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Dir: Neill Blomkamp
Starring: Matt Damon, Jodie Foster and Sharlto Copley
4.00 out of 5.00
Movie Review — “Elysium”
MONTE YAZZIE ~ THE FOOTHILLS FOCUS~ 8/14/2013
Director Neill Blomkamp composed one of science fiction’s better films with his socially conscious, visually stunning 2009 film “District 9.” Blomkamp’s portrait of the future was bleak and grimy. Earth was a planet on the brink of extinction. “District 9” established this world with an alien arrival; the treatment of the aliens and structure of the society reflecting the South African apartheid was intelligent and worthy of an Oscar best picture nomination.
“Elysium” cultivated a separate story with a far heavier hand on social commentary aiming at the topics of immigration and healthcare. And, while more gruesome and straightforward than “District 9,” Blomkamp designed another visually impressive film that narrates a simplistic tale with the entertainment of a well-designed action film.
In the year 2154, the world is divided into the have and the have-nots. Those that are privileged enough live on an orbiting city called Elysium. This society lives without illness, being able to jump into healing machines for nearly any cure. On Earth, specifically Los Angeles, society functions for pure survival. Crime is high, living conditions are dire, and medical services are under staffed and overpopulated with sickness. Max (Matt Damon) is an ex-con, working in a factory that manufactures law-enforcing robots. Max is permanently injured on the job and dismissed by the large company he works for, a company controlled by the government on Elysium. Working with limited time, Max joins a local gang in hopes of jumping on a shuttle to Elysium in order to heal his sickness. On his mission, Max is inadvertently forced into a position that makes him humanity’s hope for survival.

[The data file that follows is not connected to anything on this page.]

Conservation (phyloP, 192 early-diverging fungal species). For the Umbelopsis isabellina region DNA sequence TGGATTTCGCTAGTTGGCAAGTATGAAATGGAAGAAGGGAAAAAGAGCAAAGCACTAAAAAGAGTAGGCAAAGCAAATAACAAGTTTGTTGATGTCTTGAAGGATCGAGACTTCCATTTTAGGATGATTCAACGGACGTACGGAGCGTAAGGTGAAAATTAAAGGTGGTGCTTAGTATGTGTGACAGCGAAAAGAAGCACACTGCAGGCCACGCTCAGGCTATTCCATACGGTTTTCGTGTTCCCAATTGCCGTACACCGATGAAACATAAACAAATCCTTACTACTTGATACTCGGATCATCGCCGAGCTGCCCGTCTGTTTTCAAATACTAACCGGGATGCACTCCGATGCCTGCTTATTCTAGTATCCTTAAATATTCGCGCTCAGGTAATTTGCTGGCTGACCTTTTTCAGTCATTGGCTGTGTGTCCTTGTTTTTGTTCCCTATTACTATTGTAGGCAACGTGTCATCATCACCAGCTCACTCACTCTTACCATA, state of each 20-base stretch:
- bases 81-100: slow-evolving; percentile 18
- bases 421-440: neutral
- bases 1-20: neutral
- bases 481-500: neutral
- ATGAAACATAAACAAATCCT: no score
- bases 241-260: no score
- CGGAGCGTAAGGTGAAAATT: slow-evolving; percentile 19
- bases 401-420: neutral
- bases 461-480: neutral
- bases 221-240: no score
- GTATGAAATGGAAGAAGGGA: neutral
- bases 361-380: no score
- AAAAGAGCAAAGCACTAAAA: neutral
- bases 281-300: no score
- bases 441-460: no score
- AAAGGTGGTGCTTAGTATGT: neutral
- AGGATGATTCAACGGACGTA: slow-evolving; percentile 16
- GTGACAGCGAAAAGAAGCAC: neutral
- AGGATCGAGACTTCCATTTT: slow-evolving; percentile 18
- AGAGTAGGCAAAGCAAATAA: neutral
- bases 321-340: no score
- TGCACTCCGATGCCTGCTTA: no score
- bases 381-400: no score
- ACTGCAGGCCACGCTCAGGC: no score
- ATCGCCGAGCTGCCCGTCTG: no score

Good science fiction most always interweaves elements of reflective advisory; whether individual or societal, the underlying emphasis is supported by the elaborate superficial elements. On the surface, “Elysium” resembles the lesser-known “Johnny Mnemonic.” The narrative undertones feel more acquainted to H.G. Wells’ “Things To Come,” though not as intelligent as the classic film.
In lieu of deeper exploration into the intriguing initial narrative concepts, Blomkamp instead focuses the remainder of the film on elaborate gadgetry and stylistic action. While this isn’t a bad decision considering the skillful design of the supporting elements, it would have been interesting to see where this film would have gone if the premise would have continued with the fitting questions pointed at our current society.
Matt Damon does a great job of holding the film together. His character Max must compose a quality that is both selfish and selfless, all while being somewhat hostile and aggressive. Damon has a likable trait, and he shines in the lead of this film. Sharlto Copley is Kruger, a cartoonish combative bounty hunter to Elysium’s government. His snarling bad guy is over-the-top but Copley is great in the role, the complete opposite of his “District 9” character. Jodie Foster plays a homeland security director named Delacourt with an unfortunate forced coldness and poor accent. The scenes for the award-winning actress come across more awkward than accommodating.
“Elysium” was an enjoyable science fiction film. There were elements that felt unique even though they’ve been done before, but Blomkamp is accomplished at implementing them appropriately into his story. Though it doesn’t have the depth or emotion of “District 9,” the design is creative and the result is a positive effort amongst recent science fiction films.